In his 20's, Michael Walker worked as a jewelrymaker. But one day his wife gave him a copy of American Blade, a magazine for knife collectors. Walker looked through the pages and figured he'd give knifemaking a try.
That was way back in 1975, and by 1980 he was making knives full-time. His highly-sought-after creations sell for as much as five figures. And they're not just pretty: Walker holds some 20 patents and trademarks for folding knife mechanisms, starting with the "Linerlock" mechanism for folding knives that we'll describe below.
Interestingly enough, Walker started out making fixed-knife blades, but after filling an early order for ten knives, the buyer asked him to make leather sheathes to hold them. Walker did it, but disliked making sheathes so much that he switched over to folding knives, which don't require them. Thus began his mechanical innovation. According to a history of the Linerlock in a 1997 copy of Knives Illustrated:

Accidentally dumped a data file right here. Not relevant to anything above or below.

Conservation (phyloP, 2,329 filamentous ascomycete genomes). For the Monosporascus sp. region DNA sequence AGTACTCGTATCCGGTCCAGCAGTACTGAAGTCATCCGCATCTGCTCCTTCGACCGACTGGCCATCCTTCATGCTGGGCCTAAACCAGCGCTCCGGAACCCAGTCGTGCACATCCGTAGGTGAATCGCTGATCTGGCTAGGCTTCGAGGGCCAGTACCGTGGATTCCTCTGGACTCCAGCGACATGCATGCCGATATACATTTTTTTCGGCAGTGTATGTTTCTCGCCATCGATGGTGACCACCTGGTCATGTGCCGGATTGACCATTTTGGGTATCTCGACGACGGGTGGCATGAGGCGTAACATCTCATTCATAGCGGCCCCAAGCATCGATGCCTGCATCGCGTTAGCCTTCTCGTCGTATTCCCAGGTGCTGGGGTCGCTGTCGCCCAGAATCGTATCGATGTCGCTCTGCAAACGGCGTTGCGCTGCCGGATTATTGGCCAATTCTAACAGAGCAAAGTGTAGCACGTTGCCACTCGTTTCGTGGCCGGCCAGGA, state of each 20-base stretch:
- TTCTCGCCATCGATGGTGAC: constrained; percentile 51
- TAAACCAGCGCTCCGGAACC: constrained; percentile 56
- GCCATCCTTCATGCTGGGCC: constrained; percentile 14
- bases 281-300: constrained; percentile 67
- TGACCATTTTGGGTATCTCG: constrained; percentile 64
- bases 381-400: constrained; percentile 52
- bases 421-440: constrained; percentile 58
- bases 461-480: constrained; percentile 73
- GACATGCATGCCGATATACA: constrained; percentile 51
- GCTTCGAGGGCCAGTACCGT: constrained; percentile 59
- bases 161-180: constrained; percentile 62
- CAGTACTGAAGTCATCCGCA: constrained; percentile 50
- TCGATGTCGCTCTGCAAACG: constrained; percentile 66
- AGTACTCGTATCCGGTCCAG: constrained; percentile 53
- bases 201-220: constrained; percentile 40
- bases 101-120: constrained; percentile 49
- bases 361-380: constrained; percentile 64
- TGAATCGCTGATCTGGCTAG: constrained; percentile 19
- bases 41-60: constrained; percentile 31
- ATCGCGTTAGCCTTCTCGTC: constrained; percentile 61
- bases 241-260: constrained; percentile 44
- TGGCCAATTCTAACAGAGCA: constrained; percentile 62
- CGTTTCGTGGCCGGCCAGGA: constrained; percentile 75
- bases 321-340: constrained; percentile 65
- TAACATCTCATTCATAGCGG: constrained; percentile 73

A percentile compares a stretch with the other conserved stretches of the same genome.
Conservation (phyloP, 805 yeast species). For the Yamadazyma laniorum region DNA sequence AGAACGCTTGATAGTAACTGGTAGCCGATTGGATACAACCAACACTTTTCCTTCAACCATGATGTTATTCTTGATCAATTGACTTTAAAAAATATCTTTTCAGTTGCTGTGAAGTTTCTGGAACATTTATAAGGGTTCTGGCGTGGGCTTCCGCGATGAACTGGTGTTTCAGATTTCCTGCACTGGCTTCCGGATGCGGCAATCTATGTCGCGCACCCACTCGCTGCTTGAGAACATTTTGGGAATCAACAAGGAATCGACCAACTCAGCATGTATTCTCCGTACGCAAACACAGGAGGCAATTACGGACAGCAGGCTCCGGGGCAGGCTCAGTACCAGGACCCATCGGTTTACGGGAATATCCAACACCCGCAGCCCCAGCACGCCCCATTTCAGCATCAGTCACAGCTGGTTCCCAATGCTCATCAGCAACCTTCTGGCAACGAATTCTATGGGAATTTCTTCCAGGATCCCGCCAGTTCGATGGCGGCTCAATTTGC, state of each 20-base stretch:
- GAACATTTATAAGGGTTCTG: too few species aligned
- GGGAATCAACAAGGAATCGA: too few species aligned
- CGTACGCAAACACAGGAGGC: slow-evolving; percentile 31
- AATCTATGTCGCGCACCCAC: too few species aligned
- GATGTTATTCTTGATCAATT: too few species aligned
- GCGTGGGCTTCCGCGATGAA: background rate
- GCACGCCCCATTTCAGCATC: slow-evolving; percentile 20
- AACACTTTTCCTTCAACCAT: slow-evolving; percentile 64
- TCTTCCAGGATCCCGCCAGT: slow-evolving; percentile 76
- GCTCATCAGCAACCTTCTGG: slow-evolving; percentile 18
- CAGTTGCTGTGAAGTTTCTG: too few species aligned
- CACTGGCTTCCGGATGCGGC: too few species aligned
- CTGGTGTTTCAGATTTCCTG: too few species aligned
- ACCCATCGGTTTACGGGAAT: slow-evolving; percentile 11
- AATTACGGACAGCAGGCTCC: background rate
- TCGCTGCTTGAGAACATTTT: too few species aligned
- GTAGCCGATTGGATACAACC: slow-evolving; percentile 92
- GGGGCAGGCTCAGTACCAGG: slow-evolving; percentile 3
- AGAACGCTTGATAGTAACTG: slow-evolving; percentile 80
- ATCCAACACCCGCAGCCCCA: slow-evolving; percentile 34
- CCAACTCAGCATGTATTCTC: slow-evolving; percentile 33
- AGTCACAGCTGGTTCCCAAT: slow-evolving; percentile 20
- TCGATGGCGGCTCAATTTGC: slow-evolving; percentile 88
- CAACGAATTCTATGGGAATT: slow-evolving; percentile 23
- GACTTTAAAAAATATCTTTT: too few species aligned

In [the standard knife-folding mechanism's] design, the liner projects above the handle, and it is split lengthwise, alongside the pivot pin. The side of its narrow tip engages the front edge of the tang when the locked blade is open.
Mike noted that only a thin extension of the liner could be used as the lock in the [standard] design. This was because most of the liner had to engage the pivot pin, in order to hold the knife together against the tension of the backspring. The result is that this type of lock is inherently weak.
[Walker] realized that if spring tension and lock-up could be provided by a liner alone, he would be able to dispense with the backspring entirely. With the back spring gone, he could then have the end of the liner cut-out engage the bottom end of the tang, making for a much stronger and more positive lock.
Walker's Linerlock design turned out to be four times stronger, in destruction tests, than the standard locking mechanism. And he's set the geometry up in such a way that the mechanism is essentially self-adjusting for wear, preventing the blade from loosening up over time.
Sadly, Walker has no website that we can locate, and there's no indication that he's still making knives. But you can view some of his work at this gallery site or this knife enthusiast site, and Exquisite Knives has some Walker models for sale.